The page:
Islands included under the warning are: Abacos, Berry Islands, Bimini, Eleuthera, Grand Bahama Island, and New Providence. The Abacos islands and Grand Bahama Island, in particular, were heavily damaged by Hurricane Dorian.
The National Hurricane Center projects the area of disturbed weather centered over the central Bahamas to become a tropical depression by Friday afternoon and a low-end tropical storm by Friday night as it tracks northwestward. If it becomes a tropical storm, it would be named Humberto.
The conditions forecast for the northwest Bahamas will in no way resemble those they endured during Dorian but would lead to additional suffering for the many residents without access to shelter and food.
After exiting the Bahamas, the Hurricane Center’s track forecast brings the potential storm near Florida’s east coast. “The system could bring tropical-storm-force winds and rainfall to portions of the Florida east coast over the weekend,” the Hurricane Center wrote. “Residents there should monitor the progress of this system.”
As described below, there is significant uncertainty with respect to the potential storm’s exact track and areas along the Southeast coast north of Florida should also monitor the storm.
Original article from 11 a.m.
The tropics have been relatively quiet for the past week, but they’re not going to stay that way for long. A tropical storm — which would be dubbed Humberto — is likely to form between the Bahamas and Florida’s east coast and could affect parts of the southeastern United States in the coming days. In addition, an area much farther east in the tropical Atlantic also bears watching.
Disturbance over Bahamas is likely to become Tropical Storm Humberto, its destination highly uncertain
A disturbance over the central and southeastern Bahamas has become better organized but is a very challenging system to forecast. Its ragged, sloppy structure right now makes it difficult for computer models to project its future path.
We do know it’s favored to develop. In fact, the National Hurricane Center gives it a 70 percent chance of becoming a tropical depression or storm in the next 48 hours and an 80 percent chance in the next five days. A Hurricane Hunter aircraft is scheduled to investigate the system Thursday afternoon, and the Hurricane Center may begin issuing regular advisories later today.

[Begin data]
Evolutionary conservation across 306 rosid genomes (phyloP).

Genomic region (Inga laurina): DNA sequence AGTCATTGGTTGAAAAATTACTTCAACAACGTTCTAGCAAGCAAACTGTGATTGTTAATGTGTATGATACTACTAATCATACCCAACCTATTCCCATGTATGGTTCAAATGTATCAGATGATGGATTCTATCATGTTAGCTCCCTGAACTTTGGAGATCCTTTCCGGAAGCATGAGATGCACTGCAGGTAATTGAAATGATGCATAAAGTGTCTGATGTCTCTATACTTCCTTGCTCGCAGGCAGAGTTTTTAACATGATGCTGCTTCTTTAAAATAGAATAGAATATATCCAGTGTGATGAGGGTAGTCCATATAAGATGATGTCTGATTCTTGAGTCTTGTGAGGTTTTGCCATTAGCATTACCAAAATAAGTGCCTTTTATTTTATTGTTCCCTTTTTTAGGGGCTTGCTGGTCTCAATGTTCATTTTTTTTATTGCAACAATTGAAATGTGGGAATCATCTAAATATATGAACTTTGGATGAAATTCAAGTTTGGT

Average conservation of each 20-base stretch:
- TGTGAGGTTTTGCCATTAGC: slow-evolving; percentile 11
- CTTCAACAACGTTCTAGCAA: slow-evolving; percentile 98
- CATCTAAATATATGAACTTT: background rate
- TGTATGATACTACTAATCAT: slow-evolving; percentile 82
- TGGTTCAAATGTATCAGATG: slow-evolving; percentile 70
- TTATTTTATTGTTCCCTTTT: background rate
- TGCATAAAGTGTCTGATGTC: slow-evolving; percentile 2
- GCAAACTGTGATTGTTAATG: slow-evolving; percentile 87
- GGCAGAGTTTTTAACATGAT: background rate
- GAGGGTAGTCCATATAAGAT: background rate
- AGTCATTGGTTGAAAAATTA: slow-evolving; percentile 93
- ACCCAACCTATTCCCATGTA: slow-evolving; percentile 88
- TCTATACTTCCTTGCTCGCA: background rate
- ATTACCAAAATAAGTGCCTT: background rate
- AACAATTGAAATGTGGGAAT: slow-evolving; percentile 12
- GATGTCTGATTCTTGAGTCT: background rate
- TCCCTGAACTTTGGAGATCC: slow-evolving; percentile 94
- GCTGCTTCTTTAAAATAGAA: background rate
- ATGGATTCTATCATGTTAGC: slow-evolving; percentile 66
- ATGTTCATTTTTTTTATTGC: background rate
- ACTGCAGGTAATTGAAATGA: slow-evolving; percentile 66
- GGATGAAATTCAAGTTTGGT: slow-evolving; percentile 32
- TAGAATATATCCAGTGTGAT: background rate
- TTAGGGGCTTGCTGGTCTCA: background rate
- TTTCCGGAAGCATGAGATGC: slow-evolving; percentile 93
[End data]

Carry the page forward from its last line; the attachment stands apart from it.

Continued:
The most immediate concern is that, according to the Hurricane Center, the disturbance will bring heavy rains (1 to 3 inches or so) and gusty winds in portions of the northwestern Bahamas that were hammered by Hurricane Dorian.
There are many possible paths for this disturbance, including one that wasn’t looking like a possibility yesterday: a track up the Florida east coast.
Scenario 1: If this disturbance tracks up Florida’s east coast, the southeastern part of the Sunshine State would get some rain and rough surf along the coast, but the worst of the storm would initially remain offshore. However, this track could put northeast Florida, coastal Georgia or the Carolinas in play for heavy rain, gusty winds and perhaps some coastal flooding if it bends to the west on its northward jog, as some models suggest. This scenario favors a stronger storm system, as the fledgling storm would spend more time over bathlike ocean waters.
Scenario 2: The system could track up the Florida peninsula, riding through the middle of the state like it’s a train track. While this would bring heavy rain to Florida sometime in the Friday/Saturday time frame, wind and storm surge would be a lesser threat. There would be a risk of isolated tornadoes in this second scenario, however, particularly from the Treasure Coast up to the Space Coast.